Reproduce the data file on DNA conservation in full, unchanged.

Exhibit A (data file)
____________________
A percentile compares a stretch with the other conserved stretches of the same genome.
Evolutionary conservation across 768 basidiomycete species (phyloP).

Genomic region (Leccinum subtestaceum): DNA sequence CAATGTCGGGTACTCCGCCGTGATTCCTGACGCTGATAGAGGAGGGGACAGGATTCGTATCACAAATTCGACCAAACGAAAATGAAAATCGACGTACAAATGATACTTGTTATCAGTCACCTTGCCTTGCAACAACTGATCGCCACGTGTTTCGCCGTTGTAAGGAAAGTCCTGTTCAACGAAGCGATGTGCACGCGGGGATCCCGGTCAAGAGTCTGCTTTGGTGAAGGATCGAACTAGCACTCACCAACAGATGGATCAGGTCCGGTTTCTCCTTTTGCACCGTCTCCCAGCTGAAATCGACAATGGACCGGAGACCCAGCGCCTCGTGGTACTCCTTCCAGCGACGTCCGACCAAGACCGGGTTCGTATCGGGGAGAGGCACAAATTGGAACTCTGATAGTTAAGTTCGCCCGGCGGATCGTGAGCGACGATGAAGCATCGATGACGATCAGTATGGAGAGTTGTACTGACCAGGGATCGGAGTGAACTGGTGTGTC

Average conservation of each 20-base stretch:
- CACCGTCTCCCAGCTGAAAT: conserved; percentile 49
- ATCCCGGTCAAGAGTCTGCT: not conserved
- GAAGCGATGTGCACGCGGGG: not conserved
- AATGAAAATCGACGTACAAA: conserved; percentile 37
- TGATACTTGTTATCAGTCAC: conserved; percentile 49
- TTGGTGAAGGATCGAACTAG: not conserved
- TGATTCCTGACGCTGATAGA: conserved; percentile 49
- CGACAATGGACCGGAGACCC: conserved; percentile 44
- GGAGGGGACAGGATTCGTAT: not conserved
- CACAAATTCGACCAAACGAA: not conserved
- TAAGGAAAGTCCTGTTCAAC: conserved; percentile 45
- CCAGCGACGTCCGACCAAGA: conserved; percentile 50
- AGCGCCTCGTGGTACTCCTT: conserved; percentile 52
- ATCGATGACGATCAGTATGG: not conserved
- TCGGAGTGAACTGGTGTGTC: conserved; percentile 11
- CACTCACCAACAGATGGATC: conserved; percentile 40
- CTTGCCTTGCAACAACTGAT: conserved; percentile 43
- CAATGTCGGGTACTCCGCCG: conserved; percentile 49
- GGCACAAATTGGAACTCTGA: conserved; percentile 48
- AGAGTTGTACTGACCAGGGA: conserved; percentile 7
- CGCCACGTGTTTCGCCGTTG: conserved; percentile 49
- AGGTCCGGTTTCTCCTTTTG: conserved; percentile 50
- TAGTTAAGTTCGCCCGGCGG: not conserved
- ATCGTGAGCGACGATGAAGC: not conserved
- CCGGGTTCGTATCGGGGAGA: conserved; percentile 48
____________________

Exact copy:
A percentile compares a stretch with the other conserved stretches of the same genome.
Evolutionary conservation across 768 basidiomycete species (phyloP).

Genomic region (Leccinum subtestaceum): DNA sequence CAATGTCGGGTACTCCGCCGTGATTCCTGACGCTGATAGAGGAGGGGACAGGATTCGTATCACAAATTCGACCAAACGAAAATGAAAATCGACGTACAAATGATACTTGTTATCAGTCACCTTGCCTTGCAACAACTGATCGCCACGTGTTTCGCCGTTGTAAGGAAAGTCCTGTTCAACGAAGCGATGTGCACGCGGGGATCCCGGTCAAGAGTCTGCTTTGGTGAAGGATCGAACTAGCACTCACCAACAGATGGATCAGGTCCGGTTTCTCCTTTTGCACCGTCTCCCAGCTGAAATCGACAATGGACCGGAGACCCAGCGCCTCGTGGTACTCCTTCCAGCGACGTCCGACCAAGACCGGGTTCGTATCGGGGAGAGGCACAAATTGGAACTCTGATAGTTAAGTTCGCCCGGCGGATCGTGAGCGACGATGAAGCATCGATGACGATCAGTATGGAGAGTTGTACTGACCAGGGATCGGAGTGAACTGGTGTGTC

Average conservation of each 20-base stretch:
- CACCGTCTCCCAGCTGAAAT: conserved; percentile 49
- ATCCCGGTCAAGAGTCTGCT: not conserved
- GAAGCGATGTGCACGCGGGG: not conserved
- AATGAAAATCGACGTACAAA: conserved; percentile 37
- TGATACTTGTTATCAGTCAC: conserved; percentile 49
- TTGGTGAAGGATCGAACTAG: not conserved
- TGATTCCTGACGCTGATAGA: conserved; percentile 49
- CGACAATGGACCGGAGACCC: conserved; percentile 44
- GGAGGGGACAGGATTCGTAT: not conserved
- CACAAATTCGACCAAACGAA: not conserved
- TAAGGAAAGTCCTGTTCAAC: conserved; percentile 45
- CCAGCGACGTCCGACCAAGA: conserved; percentile 50
- AGCGCCTCGTGGTACTCCTT: conserved; percentile 52
- ATCGATGACGATCAGTATGG: not conserved
- TCGGAGTGAACTGGTGTGTC: conserved; percentile 11
- CACTCACCAACAGATGGATC: conserved; percentile 40
- CTTGCCTTGCAACAACTGAT: conserved; percentile 43
- CAATGTCGGGTACTCCGCCG: conserved; percentile 49
- GGCACAAATTGGAACTCTGA: conserved; percentile 48
- AGAGTTGTACTGACCAGGGA: conserved; percentile 7
- CGCCACGTGTTTCGCCGTTG: conserved; percentile 49
- AGGTCCGGTTTCTCCTTTTG: conserved; percentile 50
- TAGTTAAGTTCGCCCGGCGG: not conserved
- ATCGTGAGCGACGATGAAGC: not conserved
- CCGGGTTCGTATCGGGGAGA: conserved; percentile 48